Sports & Games
Lesson time 4:25 min
Misty introduces Kyle Abraham, a contemporary dance choreographer, and performs his piece Ash to show how she fuses modern and classical ballet styles.
Topics include: Misty in Ash: Solo Performance • Dance Collaboration: Choreographer's Perspective
[MUSIC PLAYING] MISTY COPELAND: I am here in the studio rehearsing with Kyle Abraham, who is a dancer and choreographer, and we will be working on a piece that's a bit more contemporary than I typically would do with American Ballet Theatre. I really wanted to share with you something that steps outside of the classical technique that so many are used to seeing me do. - I began studying ballet and modern dance and jazz dance all at the same time. But for me, I never thought in any way I would be a ballet dancer or even, really, a modern dancer. I always thought I would be a choreographer. But one of the hardships there is figuring out what I could say or I should say, especially being a black gay choreographer coming from the modern dance world into ballet, something that has always seemed to be making stories about the male and female experience, in particular, the white male and female experience. That's very different from my upbringing and my story that I have always wanted to share. This work premiered at "Fall For Dance," a festival at City Center, which is where I first saw Misty perform. So it's great to have opportunities like making this solo for Misty that allows me to introduce the ballet world more to my history and where I'm coming from, and allow some of that history to also be integrated in a way that everyone can feel seen in some way, or everyone can have some kind of point of entry into movement and dance in the larger framework. [MUSIC PLAYING] DIRECTOR: Very quiet, please. 103, take 1, A marker. KYLE ABRAHAM: Great. All right, let's go from the top with music. [MUSICAL TONE] [DRAMATIC ATONIC STRING INSTRUMENT CHORDS] Good, good, good. Good, good. How does it feel? - Oh, it's getting there. [RHYTHM AND BLUES INSTRUMENTAL] - I don't know if there's really any typical way of a dancer/choreographer relationship. I know for me, I like to have a lot of back-and-forth conversation with whomever I'm working because it is a collaborative process. Even if I'm generating all of the steps, I still want to know their input. I want to know what feels good in their body or what doesn't. I may ask the dancer to see what happens if I do this gesture with my right arm. How would you want to respond to that? Where does your weight naturally want to go? And just kind of build upon that. Because I think ultimately, when you're making a dance, especially solo work, there's something to be said for a dancer you're really feeling comfortable and confident in what they're doing, 'cause you want it to look good and feel good.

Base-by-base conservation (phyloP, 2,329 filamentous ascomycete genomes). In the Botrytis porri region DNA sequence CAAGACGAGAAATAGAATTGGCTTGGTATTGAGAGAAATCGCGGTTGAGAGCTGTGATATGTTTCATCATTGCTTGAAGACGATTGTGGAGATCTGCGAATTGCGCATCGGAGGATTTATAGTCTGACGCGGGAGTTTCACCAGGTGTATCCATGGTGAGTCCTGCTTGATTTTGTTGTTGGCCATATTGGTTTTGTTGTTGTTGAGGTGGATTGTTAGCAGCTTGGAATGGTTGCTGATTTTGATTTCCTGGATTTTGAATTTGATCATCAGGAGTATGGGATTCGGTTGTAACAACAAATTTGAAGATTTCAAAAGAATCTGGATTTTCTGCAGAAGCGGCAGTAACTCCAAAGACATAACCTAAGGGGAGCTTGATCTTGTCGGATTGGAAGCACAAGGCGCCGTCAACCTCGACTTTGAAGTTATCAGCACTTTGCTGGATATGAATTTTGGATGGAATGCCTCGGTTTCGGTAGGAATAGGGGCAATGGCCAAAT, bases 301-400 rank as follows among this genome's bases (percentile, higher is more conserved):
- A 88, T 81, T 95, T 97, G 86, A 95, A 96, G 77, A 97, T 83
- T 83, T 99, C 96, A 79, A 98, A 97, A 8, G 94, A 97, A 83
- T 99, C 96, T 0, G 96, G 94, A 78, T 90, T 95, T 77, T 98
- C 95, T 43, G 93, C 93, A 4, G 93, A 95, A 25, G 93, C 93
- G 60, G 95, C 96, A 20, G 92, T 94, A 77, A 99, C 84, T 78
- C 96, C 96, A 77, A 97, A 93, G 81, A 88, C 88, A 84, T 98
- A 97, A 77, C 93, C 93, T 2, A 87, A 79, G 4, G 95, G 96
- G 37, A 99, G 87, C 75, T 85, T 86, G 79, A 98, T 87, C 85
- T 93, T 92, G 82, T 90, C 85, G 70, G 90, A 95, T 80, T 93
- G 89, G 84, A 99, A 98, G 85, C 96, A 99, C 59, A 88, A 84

As the first African American female principal dancer with American Ballet Theatre, Misty Copeland made history. Now she’s one of the world’s most influential dancers, and she’s inviting you to the barre to develop a deeper appreciation for ballet and the language of dance. From pliés to partners, Misty demonstrates her techniques and teaches you to own your movement, own who you are, and do the dance only you can do.
Featured Masterclass Instructor
American Ballet Theatre principal dancer Misty Copeland teaches you how to build your technique, embrace your story, and own your movement.Explore the Class
I loved Misty's class. I would recommend this class for non ballerinas. Anyone can learn from and be inspired by her story.
This master class helped me to fully believe in myself and to realize that improving my ballet technique is possible with daily concentration and passionate effort.
I'm 77 and a relatively new painter. I find her story inspiring, encouraging, uplifting. Age is my "color" barrier, and Misty has given me a way to think about what I'm trying to do.
confidence to do what I want and not be dictated by what anyone else thinks I am capable of doing.